Trashy and Glossy Reality TV – What’s the Appeal?


The rise and long-time success phenomenon of reality television shows has probably not gone unmissed by anyone. Think: Big Brother, Idol, Love Island, The Bachelor, Survivor, Jersey Shore, Keeping Up With The Kardashians and Real Housewives of Beverly Hills. Either a social simulation comprised of competitions and a grand cash prize, accompanied with an outstanding social media presence and possibly an immaculate possibility of creating an individual brand with the attached social media personality. Or the follow-around of a famous and rich family’s life, as they board private jets to places you’ve never heard of and engage in curse-filled dramatic fights, which conveniently makes for the perfect television.


Even if you aren’t an avid fan of reality shows, surely you are still familiar with several of these concepts and have heard about these television shows, whether this is from overhearing a heated discussion between your peers, or scrolling through somebody mentioning the events of last night’s episode on your feed. The raging success and obsession cannot be denied.


Studies show that 70% of Americans watch reality television on a regular basis, and that is just in the United States alone. But with that one may ask themselves the question: what is it actually that makes these shows so addictive? They don’t really comprise carefully structured and planned plot points and twists, consisting of meaningful scenes and hidden messages, performed by award winning actors. So why do we love them so much?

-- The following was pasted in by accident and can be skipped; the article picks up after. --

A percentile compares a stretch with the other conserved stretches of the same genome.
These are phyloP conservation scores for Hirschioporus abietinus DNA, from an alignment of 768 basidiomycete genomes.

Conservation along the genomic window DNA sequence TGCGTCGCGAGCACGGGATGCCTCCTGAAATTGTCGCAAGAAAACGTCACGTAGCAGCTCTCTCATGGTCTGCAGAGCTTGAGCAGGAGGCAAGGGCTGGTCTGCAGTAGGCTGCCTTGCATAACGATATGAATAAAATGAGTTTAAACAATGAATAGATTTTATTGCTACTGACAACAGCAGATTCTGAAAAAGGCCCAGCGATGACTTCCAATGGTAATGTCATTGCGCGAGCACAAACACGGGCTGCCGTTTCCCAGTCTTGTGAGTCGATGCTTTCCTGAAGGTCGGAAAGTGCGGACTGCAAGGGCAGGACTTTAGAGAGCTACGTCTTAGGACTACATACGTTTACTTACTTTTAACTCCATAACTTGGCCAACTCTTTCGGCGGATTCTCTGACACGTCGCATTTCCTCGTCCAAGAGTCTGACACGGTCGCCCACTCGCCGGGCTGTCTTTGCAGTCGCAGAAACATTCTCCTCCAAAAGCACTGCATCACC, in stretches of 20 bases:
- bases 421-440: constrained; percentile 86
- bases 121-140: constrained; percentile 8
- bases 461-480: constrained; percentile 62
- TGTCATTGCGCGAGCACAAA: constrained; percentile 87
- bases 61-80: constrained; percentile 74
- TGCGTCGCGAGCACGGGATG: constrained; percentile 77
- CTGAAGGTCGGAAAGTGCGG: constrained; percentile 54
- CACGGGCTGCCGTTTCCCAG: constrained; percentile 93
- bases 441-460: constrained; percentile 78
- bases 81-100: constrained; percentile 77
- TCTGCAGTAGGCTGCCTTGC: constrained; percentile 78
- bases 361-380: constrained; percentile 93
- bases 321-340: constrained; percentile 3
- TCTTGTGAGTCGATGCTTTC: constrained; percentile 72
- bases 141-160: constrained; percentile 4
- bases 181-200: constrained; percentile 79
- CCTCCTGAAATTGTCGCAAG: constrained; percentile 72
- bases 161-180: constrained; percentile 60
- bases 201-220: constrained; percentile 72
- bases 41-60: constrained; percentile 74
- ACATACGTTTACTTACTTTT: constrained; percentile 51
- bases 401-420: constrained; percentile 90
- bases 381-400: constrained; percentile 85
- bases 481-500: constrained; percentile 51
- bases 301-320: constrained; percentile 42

One of the most obvious conventions of reality TV is the scandalous drama and salacious excitement. This typically includes a fight between the cast members, and is packed with curse words, confrontations, accusations, and of course, tears. Almost every episode ends with the line “In the next episode…”, which plays on the infamous enthrallment of cliffhangers, typically hinting the drama which will continue to prevail in next week’s show.


It’s this nail-biting and buzzing excitement and pleasure we acquire from watching verbal and physical fighting; picking and choosing sides, rooting for the potential winner or the underdog. Humans are naturally competitive people. The attractive appeal with reality shows is that they allow us to gain an insight and follow a competition, both within sports and love, without having to leave the comfort of our couches. When the people we root for in the show win, we get the same enthusiastic perception that we are winning as well. It is this specific combination of watching drama-filled catfights and following pulse-raising competitions which creates a rewarding and addictive sensation.


Dr Jonathan Cohen is a professor at the University of Haifa in Israel who actually studies the psychology behind our enjoyment of television. In a study conducted together with his student Michael Shitrit, 163 participants were asked to watch 12 different reality shows. Cohen and Shitrit discovered that viewers actually don’t have as much of a desire to watch contestants embarrass themselves, but rather to watch them succeed. Basically, we form “parasocial relationships” with the people we watch, and actually feel like we know them well. “What we’re suggesting is that people want to watch these shows because they like these contestants, not because we want to see them fail,” he explained. “We like to see them overcome adversity.”